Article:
The "non problem" of voter fraud

It never fails to spur some heated discussions on both sides of the aisle when we bring up the subjects of voter ID laws and potential voter fraud. Some of the unusual suspects seem to be interested in talking about it this week, but only because a Republican supporter was involved. Such was the case earlier today when I wrote about efforts to measure the effect on turnout where such laws make it on to the books. The response from the left was both rapid and typical, summed up rather nicely (if impolitely) by one person who chimed in on a Twitter discussion I was having about national ID. (Image of one Tweet has been edited to block out an expletive, but text not edited in any other way.)


Okay, let’s talk about that for a minute, since we hear it on pretty much a daily basis. (Thanks, Reverend Al!) We’re supposed to start from the assumption that there is no need to take any action because of the paucity of recorded convictions or reported and prosecuted instances of voter fraud crimes. It’s a compelling argument if you don’t think about it for too long. But to explain it to those who choose to engage in this argument in a way that’s easier to digest, let’s look for a moment at another crime – murder. We’ve touched on this before, but it’s worth a closer look.

What is the murder rate in a place like New York City, just for one example? It’s fairly alarming, though it’s been reported to be coming down in recent years. (And even that claim is in dispute because politics gets involved in everything.) No matter whether it’s in the hundreds or the thousands annually, it’s pretty bad. But the fact is, as one recent book interviewing many law enforcement officials notes, you have no way of knowing what the actual number of murders is. Why? Because in that one city alone, thousands of people go missing every single year, many never to be seen again. (And that’s just children!) True, some of them may be living elsewhere, in hiding or off the grid. But sadly, the odds are very high that a substantial number of them are dead and a lot of them met with foul play. But we don’t know about those cases because there was never a conviction or a case opened against an alleged perpetrator. The real murder rate in this country could, by most estimates, be three times higher than what’s reported. But if all you looked at were the people who are missing you might be tempted to think the murder rate was zero.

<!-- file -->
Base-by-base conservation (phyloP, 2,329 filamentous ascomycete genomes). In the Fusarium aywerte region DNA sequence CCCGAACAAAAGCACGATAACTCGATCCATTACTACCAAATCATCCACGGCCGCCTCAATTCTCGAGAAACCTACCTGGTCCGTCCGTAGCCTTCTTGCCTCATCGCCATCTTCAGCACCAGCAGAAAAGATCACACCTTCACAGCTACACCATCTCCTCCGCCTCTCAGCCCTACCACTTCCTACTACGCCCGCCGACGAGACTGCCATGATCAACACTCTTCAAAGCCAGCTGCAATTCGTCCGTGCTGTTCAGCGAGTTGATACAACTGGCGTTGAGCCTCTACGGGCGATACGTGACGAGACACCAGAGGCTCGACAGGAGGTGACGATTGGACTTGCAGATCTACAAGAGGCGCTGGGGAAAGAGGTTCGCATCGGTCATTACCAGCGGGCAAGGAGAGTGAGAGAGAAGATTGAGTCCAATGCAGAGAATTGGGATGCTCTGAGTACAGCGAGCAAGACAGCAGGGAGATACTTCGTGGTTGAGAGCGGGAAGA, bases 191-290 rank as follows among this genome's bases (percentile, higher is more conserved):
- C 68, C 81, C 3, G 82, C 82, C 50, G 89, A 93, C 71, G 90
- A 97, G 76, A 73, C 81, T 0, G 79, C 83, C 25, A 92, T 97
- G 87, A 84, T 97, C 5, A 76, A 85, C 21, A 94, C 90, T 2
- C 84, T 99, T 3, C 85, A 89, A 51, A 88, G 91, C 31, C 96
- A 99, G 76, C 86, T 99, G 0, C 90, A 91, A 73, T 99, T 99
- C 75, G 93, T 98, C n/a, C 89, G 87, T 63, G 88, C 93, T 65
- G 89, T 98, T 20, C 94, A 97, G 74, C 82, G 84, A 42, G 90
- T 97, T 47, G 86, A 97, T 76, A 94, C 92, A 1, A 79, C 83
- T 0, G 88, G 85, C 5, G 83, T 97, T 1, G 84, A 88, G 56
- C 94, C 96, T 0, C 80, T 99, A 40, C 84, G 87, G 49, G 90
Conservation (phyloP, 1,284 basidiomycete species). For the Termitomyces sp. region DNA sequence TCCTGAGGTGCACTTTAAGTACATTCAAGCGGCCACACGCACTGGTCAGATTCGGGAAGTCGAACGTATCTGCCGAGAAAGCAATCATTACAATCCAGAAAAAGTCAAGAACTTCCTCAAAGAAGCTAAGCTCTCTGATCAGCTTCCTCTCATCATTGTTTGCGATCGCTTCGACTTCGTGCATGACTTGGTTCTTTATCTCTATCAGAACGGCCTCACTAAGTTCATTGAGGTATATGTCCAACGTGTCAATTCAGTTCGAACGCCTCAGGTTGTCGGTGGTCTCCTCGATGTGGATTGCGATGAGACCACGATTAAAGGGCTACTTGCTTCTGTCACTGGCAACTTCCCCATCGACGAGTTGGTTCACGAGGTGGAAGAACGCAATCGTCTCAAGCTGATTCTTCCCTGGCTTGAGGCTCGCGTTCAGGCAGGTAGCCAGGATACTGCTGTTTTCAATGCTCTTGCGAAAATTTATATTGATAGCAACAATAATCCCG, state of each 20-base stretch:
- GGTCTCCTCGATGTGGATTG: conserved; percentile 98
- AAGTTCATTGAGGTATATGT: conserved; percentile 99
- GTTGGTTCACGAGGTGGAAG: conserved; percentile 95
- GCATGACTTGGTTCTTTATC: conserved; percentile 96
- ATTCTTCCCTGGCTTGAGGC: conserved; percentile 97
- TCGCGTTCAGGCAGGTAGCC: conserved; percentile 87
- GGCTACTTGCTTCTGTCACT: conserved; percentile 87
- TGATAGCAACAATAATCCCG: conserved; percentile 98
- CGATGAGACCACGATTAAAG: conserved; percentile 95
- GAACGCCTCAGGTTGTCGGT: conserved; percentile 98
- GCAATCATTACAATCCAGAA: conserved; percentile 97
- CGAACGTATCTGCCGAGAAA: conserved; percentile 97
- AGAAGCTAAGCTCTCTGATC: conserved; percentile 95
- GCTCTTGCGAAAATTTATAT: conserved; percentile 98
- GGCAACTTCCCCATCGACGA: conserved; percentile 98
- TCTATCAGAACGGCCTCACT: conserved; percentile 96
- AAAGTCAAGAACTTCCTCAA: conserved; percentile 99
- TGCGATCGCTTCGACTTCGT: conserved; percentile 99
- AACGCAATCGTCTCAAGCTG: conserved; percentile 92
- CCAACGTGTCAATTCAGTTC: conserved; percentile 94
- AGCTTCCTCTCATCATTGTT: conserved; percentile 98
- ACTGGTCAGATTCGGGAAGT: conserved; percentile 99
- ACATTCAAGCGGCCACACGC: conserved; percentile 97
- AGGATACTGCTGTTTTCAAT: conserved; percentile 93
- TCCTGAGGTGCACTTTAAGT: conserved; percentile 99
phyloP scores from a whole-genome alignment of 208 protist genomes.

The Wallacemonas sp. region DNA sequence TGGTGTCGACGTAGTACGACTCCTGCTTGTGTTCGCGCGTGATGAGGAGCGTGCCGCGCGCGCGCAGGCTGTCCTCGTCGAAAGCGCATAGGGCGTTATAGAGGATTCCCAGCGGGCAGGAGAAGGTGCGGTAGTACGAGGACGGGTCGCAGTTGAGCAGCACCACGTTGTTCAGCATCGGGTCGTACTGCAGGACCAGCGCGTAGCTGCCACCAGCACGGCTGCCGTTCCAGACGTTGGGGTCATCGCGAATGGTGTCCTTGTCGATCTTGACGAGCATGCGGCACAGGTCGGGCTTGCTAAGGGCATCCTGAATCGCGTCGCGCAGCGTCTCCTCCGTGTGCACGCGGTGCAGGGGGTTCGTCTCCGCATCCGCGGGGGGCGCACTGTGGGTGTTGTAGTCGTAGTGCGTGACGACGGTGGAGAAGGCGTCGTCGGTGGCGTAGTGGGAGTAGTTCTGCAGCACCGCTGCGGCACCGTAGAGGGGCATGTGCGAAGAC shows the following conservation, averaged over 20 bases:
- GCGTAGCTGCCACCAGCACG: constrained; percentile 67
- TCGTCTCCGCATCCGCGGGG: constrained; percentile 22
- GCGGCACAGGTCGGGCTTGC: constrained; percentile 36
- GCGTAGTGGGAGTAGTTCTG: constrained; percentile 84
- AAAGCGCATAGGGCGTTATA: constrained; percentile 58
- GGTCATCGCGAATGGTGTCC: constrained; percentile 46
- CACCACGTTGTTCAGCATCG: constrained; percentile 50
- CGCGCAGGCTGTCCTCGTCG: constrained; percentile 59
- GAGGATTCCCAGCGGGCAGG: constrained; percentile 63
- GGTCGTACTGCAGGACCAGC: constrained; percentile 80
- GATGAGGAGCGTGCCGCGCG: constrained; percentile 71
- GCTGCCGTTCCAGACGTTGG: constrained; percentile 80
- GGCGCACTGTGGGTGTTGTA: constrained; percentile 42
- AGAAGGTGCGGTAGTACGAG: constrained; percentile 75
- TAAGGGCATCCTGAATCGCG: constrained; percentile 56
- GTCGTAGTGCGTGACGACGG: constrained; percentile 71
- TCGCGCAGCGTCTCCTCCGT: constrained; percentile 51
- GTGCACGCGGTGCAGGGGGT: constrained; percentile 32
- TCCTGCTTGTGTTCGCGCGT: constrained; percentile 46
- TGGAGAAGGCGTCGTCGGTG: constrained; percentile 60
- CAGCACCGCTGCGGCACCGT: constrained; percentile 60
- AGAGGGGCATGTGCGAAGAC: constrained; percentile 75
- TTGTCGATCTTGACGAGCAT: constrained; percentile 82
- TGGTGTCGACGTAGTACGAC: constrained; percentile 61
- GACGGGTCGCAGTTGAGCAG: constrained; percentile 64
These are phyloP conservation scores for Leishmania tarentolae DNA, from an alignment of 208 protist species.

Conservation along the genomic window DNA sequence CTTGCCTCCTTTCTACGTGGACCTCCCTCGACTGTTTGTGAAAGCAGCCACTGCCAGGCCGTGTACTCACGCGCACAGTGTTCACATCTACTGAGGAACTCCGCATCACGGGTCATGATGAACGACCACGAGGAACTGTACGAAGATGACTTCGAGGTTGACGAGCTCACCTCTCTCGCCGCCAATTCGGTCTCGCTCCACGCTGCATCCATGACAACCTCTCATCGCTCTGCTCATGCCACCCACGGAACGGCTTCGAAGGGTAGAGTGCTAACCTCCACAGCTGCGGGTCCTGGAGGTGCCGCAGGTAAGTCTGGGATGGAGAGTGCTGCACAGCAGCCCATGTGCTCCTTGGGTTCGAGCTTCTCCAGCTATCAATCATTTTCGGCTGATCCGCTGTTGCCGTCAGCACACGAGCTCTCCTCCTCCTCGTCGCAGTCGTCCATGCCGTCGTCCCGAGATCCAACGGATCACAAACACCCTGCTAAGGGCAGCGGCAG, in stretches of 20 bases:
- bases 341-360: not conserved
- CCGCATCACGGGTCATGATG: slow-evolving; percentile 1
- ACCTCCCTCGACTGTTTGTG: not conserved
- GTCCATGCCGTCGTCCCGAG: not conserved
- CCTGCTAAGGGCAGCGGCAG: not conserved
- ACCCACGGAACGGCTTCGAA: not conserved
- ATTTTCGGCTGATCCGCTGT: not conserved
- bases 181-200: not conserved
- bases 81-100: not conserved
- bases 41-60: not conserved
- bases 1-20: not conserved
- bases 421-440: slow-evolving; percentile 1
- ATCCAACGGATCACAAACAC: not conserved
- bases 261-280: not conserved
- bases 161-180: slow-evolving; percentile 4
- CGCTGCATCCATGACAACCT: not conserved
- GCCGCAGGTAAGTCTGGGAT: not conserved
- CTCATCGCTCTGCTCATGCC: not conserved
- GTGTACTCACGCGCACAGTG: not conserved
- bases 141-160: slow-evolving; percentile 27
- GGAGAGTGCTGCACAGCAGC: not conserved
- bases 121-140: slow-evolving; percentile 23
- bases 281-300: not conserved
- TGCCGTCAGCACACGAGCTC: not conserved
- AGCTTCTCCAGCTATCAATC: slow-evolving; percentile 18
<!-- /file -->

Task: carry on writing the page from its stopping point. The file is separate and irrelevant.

And in the example above, we’re talking about MURDER. This isn’t some obscure code violation like building a garage too close to your property line. It’s the one case which attracts more immediate and vigorous police and media attention than anything else when an innocent person turns up missing. It is, getting back to the original point of this, a crime that we’re actively looking out for and trying to identify and solve whenever it crops up. And yet there are probably more cases of it that are never reported than are solved. And – again – we’re really looking for it.

Now what is the key difference between murder and voter fraud? (I hope by now you’re getting the idea.) Nobody is looking for it. It’s not obvious like a person not showing up at work for weeks on end or a bloody body in the park. Somebody walks into a precinct who isn’t immediately recognized by the blue haired ladies volunteering at the desk and what happens? Nothing. You can’t know everyone who lives in the entire area. And there is no trail of evidence to follow after the fact. There are no families of the stolen vote beating down the doors of the cops. It may be true that you haven’t found many instances of in person voter fraud. But it’s also true that you haven’t been looking. Not even in passing.

It’s clearly possible to commit voter fraud. It’s also reasonable to see that there will be some number of unscrupulous individuals (and no party gets a pass here) who may have the motive to do so. So with all things being equal, why would you not want to take reasonable steps to prevent or at least hinder efforts of criminals to do it? If your town had no robberies for one entire year, would you push to repeal all laws against theft?

You say to us, “there is no proof of widespread, in person voter fraud so why are you trying to stop it?” And I say to you, there is no proof that it’s not happening either, so why would you fight so hard against preventing it?

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